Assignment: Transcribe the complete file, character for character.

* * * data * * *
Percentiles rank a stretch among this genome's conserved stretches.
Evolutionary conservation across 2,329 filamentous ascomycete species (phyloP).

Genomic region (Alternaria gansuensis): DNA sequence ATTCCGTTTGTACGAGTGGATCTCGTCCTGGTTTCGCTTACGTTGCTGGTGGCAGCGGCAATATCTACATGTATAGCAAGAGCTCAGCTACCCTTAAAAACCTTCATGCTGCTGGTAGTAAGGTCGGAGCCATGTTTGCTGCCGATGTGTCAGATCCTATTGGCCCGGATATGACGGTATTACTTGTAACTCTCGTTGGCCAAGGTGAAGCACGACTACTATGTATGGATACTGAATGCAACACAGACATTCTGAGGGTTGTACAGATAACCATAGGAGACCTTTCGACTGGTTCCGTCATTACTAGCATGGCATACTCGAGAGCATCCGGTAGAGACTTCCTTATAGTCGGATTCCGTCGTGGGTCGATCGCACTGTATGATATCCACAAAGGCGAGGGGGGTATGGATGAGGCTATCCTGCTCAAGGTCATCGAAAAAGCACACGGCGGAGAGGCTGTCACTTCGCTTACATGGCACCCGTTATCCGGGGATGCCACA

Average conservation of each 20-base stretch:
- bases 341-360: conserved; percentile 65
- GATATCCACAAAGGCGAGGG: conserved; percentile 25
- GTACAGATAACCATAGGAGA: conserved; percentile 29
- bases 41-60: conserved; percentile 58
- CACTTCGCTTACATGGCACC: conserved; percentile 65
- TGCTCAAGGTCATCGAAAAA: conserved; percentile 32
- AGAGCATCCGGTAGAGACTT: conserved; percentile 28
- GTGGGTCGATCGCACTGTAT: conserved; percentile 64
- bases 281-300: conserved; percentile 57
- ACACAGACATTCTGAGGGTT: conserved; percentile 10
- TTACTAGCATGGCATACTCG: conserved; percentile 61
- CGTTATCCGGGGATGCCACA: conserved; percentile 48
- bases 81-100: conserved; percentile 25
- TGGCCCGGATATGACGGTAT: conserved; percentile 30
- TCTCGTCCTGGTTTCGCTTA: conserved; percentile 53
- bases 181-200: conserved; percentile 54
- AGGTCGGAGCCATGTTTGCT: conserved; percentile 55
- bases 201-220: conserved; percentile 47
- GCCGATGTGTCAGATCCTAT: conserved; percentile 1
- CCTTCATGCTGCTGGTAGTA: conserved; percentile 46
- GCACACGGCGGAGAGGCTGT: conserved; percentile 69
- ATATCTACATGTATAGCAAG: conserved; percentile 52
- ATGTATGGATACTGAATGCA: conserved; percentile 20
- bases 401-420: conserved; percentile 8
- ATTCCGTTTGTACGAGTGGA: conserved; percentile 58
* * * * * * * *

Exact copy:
Percentiles rank a stretch among this genome's conserved stretches.
Evolutionary conservation across 2,329 filamentous ascomycete species (phyloP).

Genomic region (Alternaria gansuensis): DNA sequence ATTCCGTTTGTACGAGTGGATCTCGTCCTGGTTTCGCTTACGTTGCTGGTGGCAGCGGCAATATCTACATGTATAGCAAGAGCTCAGCTACCCTTAAAAACCTTCATGCTGCTGGTAGTAAGGTCGGAGCCATGTTTGCTGCCGATGTGTCAGATCCTATTGGCCCGGATATGACGGTATTACTTGTAACTCTCGTTGGCCAAGGTGAAGCACGACTACTATGTATGGATACTGAATGCAACACAGACATTCTGAGGGTTGTACAGATAACCATAGGAGACCTTTCGACTGGTTCCGTCATTACTAGCATGGCATACTCGAGAGCATCCGGTAGAGACTTCCTTATAGTCGGATTCCGTCGTGGGTCGATCGCACTGTATGATATCCACAAAGGCGAGGGGGGTATGGATGAGGCTATCCTGCTCAAGGTCATCGAAAAAGCACACGGCGGAGAGGCTGTCACTTCGCTTACATGGCACCCGTTATCCGGGGATGCCACA

Average conservation of each 20-base stretch:
- bases 341-360: conserved; percentile 65
- GATATCCACAAAGGCGAGGG: conserved; percentile 25
- GTACAGATAACCATAGGAGA: conserved; percentile 29
- bases 41-60: conserved; percentile 58
- CACTTCGCTTACATGGCACC: conserved; percentile 65
- TGCTCAAGGTCATCGAAAAA: conserved; percentile 32
- AGAGCATCCGGTAGAGACTT: conserved; percentile 28
- GTGGGTCGATCGCACTGTAT: conserved; percentile 64
- bases 281-300: conserved; percentile 57
- ACACAGACATTCTGAGGGTT: conserved; percentile 10
- TTACTAGCATGGCATACTCG: conserved; percentile 61
- CGTTATCCGGGGATGCCACA: conserved; percentile 48
- bases 81-100: conserved; percentile 25
- TGGCCCGGATATGACGGTAT: conserved; percentile 30
- TCTCGTCCTGGTTTCGCTTA: conserved; percentile 53
- bases 181-200: conserved; percentile 54
- AGGTCGGAGCCATGTTTGCT: conserved; percentile 55
- bases 201-220: conserved; percentile 47
- GCCGATGTGTCAGATCCTAT: conserved; percentile 1
- CCTTCATGCTGCTGGTAGTA: conserved; percentile 46
- GCACACGGCGGAGAGGCTGT: conserved; percentile 69
- ATATCTACATGTATAGCAAG: conserved; percentile 52
- ATGTATGGATACTGAATGCA: conserved; percentile 20
- bases 401-420: conserved; percentile 8
- ATTCCGTTTGTACGAGTGGA: conserved; percentile 58